Mount Fuji Through the Lens of Ōyama Yukio (Photos)Culture
Mount Fuji, at 3,776 meters Japan’s highest mountain, has bewitched people since ancient times. One of many to fall under the mountain’s spell is photographer Ōyama Yukio, who has spent nearly 40 years striving to capture it in all its various guises.
Enthralled by Mount Fuji’s Divine Beauty
Ōyama Yukio has built his reputation as the world’s preeminent photographer of Mount Fuji, which he describes as a “goddess with the power to enthrall a man.” His single-minded photographic pursuit of Mount Fuji began with his first visit in 1976. His work takes him on strenuous hikes around the mountain, carrying some 25 kilograms of equipment. He often spends nearly two weeks waiting for the perfect moment to press the shutter.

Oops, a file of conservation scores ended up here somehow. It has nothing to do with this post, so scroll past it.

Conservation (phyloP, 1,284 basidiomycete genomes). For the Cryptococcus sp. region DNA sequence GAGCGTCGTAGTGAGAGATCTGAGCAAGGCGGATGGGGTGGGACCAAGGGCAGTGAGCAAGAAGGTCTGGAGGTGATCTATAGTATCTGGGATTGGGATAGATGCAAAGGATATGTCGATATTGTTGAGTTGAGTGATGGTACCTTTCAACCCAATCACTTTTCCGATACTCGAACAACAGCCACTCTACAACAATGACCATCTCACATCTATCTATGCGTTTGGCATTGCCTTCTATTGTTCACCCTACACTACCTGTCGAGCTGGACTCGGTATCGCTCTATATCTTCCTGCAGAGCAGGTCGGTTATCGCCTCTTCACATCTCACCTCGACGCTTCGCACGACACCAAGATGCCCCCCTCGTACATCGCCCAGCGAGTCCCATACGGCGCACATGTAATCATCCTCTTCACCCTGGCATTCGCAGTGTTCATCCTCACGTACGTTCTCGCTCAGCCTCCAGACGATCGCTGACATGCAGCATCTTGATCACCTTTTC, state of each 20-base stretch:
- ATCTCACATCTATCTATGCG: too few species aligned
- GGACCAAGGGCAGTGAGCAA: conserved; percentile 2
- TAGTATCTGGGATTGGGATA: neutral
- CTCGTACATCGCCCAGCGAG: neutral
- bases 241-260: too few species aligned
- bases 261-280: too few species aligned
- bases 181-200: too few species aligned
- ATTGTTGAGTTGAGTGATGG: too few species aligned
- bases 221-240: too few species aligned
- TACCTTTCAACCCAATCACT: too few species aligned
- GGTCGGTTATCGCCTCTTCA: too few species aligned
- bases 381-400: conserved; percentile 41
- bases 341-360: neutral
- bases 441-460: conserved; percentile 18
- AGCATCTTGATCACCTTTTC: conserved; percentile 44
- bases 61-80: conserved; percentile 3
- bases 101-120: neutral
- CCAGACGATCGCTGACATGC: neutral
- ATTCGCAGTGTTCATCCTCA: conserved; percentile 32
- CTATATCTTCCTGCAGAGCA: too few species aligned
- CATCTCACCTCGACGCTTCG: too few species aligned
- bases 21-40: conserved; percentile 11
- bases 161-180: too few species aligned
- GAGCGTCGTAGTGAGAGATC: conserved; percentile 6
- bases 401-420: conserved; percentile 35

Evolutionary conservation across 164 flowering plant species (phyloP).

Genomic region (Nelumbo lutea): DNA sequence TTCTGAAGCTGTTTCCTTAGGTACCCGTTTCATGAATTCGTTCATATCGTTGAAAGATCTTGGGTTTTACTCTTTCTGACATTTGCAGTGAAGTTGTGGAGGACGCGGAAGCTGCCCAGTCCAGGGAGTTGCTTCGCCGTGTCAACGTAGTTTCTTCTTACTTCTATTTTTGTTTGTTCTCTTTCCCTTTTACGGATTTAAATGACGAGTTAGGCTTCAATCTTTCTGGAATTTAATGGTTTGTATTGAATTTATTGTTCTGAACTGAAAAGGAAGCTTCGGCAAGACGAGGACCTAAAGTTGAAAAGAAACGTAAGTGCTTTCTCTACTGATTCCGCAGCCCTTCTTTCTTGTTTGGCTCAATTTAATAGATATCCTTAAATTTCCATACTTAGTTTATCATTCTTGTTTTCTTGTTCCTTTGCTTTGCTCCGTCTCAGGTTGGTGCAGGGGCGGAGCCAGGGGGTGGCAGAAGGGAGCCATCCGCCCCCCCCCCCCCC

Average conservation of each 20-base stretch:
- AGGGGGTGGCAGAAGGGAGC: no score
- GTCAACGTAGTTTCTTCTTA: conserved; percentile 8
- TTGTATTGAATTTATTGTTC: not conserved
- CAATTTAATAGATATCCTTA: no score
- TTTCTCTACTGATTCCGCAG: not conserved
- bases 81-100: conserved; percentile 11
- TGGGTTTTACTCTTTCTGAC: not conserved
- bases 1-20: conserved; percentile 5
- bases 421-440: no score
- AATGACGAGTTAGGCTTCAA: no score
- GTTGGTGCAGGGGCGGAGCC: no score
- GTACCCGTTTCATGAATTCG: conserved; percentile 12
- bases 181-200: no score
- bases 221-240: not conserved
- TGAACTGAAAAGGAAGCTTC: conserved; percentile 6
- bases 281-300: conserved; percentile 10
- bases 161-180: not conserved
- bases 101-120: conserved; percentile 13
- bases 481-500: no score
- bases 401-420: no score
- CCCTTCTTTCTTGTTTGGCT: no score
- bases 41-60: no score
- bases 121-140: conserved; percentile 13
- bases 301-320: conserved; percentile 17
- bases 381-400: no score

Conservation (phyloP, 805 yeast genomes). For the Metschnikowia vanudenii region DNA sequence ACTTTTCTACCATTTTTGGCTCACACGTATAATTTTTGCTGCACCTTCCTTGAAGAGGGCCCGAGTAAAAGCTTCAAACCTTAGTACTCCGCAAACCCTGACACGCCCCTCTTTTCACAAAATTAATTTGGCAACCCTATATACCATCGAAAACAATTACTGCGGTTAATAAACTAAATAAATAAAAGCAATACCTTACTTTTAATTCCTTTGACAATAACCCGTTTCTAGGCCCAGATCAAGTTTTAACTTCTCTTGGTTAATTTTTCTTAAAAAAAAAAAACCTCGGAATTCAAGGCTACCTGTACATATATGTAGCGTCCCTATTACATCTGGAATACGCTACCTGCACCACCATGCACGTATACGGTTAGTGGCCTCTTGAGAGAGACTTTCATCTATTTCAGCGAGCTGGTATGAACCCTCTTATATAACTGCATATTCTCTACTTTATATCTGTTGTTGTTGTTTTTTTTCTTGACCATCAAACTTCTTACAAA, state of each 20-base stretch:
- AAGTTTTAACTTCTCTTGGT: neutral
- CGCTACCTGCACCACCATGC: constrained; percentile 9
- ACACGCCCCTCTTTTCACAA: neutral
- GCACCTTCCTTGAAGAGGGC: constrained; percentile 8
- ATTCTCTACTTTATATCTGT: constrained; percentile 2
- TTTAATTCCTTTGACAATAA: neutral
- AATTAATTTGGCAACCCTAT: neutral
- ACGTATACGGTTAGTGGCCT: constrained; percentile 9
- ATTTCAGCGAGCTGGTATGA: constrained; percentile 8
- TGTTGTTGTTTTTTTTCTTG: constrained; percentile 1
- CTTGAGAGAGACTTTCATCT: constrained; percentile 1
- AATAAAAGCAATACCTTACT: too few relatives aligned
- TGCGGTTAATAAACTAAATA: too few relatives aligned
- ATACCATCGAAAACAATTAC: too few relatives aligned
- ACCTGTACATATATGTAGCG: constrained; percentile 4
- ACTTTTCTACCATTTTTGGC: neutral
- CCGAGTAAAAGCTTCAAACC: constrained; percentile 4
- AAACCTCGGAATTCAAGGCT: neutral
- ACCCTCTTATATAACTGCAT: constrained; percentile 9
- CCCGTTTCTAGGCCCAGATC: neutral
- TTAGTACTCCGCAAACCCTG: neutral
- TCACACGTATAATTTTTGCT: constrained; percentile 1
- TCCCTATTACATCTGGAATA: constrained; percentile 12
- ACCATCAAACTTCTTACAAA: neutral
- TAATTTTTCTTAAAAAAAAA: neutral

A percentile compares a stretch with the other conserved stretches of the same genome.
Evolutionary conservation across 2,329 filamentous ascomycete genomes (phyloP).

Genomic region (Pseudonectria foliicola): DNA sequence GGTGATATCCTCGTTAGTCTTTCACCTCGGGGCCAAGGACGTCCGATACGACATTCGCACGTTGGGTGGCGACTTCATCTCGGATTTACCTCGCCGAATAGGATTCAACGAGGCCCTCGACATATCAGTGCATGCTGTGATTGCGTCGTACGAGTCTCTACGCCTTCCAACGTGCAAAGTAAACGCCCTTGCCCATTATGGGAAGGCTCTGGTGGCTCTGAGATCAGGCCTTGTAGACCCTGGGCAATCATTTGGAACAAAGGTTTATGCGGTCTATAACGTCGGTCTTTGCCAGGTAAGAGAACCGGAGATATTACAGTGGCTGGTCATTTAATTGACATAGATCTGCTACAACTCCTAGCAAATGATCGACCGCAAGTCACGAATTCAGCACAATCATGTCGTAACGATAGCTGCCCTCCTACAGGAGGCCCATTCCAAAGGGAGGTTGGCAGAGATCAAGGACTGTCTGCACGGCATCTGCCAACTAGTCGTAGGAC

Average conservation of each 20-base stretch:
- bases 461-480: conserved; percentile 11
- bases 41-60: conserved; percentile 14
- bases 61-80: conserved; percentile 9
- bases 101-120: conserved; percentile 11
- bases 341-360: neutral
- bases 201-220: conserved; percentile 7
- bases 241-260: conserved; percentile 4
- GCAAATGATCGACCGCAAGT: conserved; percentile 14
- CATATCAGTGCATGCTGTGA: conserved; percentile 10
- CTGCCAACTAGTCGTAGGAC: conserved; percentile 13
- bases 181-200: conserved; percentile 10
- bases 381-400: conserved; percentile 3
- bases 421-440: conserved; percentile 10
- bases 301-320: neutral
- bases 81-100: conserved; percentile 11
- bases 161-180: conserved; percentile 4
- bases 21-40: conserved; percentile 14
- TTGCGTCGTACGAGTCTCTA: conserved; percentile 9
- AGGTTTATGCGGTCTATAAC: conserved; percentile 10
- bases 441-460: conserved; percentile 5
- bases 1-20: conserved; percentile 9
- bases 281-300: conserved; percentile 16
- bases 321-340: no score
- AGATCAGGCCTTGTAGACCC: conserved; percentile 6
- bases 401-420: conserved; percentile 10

“You have to be patient,” Ōyama says. “Fuji is a whimsical mountain—she doesn’t show her best side right away. Basically you have to be a slave to the mountain. In rain, snow, or hot beating sun: All you can do is wait. But when that moment arrives, the mountain can offer a spectacle that is simply staggering. The thrill sends a shiver down your spine. I don’t know how many such moments I have left in my life, so I’m going to keep my camera trained on Mount Fuji to make sure no chance passes me by.”
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